Soft tissue sarcomas (STSs) belong to a rare, heterogeneous family of malignancies of mesenchymal origin. Inoperable or metastatic sarcomas typically show low responsiveness to conventional chemotherapy probably due to overexpression of several genes related to cell cycle control, cell maintenance, and DNA repair. The ecteinascidins (ETs) are potent and selective antitumor agents isolated from marine tunicades from the Caribbean, Ecteinascidia turbinate. Of the numerous ETs that have been isolated, ET-743 (Yondelis™, Trabectedin™) is the most promising compound for treatment of STSs. ET-743 is an alkaloid composed of three fused tetrahydroisoquinoline rings (A, B and C subunits) and is structurally related to the DNA-reactive saframycins. While the A and B subunits of ET-743 provide the scaffold for DNA recognition and binding, the C subunit makes only limited contacts with DNA. It has been proposed that ET-743 can also bind to the major endonucleases involved in base (BER) and nucleotide (NER) excision DNA repair, resulting in cytotoxic DNA-ET-743-protein ternary complexes. Interestingly, absence of the C subunit in the ET molecule results in distinct pharmacological activities when compared to ET-743 and could lead to the design of more potent and selective ET-derived drugs for STSs treatment.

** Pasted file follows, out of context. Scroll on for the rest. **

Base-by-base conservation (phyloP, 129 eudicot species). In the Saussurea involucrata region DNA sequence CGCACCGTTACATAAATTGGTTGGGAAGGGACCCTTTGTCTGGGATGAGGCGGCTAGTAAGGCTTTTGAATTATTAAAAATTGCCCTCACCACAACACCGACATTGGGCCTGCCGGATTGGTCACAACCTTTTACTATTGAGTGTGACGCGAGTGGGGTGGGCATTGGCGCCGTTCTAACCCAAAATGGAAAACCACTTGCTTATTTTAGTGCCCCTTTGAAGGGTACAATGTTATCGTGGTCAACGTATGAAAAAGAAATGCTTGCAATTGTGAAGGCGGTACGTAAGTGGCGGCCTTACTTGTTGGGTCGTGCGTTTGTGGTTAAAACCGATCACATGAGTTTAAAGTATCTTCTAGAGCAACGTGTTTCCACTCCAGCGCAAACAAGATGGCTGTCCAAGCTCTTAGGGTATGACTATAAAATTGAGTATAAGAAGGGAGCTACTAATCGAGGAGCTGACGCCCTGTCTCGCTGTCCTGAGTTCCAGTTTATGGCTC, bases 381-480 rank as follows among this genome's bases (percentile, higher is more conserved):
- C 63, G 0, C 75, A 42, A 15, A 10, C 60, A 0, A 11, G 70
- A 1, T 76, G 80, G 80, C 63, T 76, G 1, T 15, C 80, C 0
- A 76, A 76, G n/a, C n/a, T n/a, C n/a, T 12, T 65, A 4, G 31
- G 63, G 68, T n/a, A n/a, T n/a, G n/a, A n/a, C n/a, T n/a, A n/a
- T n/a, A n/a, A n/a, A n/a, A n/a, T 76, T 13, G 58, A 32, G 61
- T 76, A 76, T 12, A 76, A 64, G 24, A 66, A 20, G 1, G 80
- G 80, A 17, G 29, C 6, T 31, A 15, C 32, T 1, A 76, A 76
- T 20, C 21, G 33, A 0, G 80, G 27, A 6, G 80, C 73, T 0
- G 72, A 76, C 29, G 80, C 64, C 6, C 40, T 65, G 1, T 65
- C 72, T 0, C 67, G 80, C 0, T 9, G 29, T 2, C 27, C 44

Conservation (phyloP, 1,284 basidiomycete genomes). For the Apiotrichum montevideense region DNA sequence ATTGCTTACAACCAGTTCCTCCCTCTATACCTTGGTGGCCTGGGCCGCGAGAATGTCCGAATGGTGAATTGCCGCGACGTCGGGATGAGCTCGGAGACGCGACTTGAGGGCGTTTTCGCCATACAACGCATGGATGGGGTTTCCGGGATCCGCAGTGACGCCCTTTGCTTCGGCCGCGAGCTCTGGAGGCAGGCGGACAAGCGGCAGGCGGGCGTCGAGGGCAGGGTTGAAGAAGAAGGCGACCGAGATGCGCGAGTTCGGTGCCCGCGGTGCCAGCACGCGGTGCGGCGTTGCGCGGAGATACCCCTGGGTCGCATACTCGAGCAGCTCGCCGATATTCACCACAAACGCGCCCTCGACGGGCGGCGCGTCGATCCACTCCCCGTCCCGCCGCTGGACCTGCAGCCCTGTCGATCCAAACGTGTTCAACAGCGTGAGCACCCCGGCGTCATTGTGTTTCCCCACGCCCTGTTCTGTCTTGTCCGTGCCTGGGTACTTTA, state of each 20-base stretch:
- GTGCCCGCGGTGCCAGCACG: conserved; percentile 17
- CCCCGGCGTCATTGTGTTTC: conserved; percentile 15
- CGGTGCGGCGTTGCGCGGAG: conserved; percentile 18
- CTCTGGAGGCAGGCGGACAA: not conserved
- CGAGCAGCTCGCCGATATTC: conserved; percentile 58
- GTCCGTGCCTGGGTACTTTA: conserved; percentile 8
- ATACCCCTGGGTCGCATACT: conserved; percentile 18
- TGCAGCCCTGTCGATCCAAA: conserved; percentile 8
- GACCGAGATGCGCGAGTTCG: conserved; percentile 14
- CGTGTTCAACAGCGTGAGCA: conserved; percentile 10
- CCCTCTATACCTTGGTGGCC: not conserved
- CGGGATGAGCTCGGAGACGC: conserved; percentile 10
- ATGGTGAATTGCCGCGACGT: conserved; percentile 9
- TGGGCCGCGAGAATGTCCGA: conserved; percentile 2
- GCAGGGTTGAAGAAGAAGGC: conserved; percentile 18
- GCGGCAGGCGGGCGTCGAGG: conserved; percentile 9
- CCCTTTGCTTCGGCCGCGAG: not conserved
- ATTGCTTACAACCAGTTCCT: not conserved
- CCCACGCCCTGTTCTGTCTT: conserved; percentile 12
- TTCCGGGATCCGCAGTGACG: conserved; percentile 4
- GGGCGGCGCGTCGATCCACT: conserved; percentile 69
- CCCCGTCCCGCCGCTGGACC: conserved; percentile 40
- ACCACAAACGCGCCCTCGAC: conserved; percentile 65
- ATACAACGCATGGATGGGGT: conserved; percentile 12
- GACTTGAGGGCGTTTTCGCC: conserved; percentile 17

Keywords: Ecteinascidins, ET-743, chemical structure, soft tissue sarcomas, NER and BER
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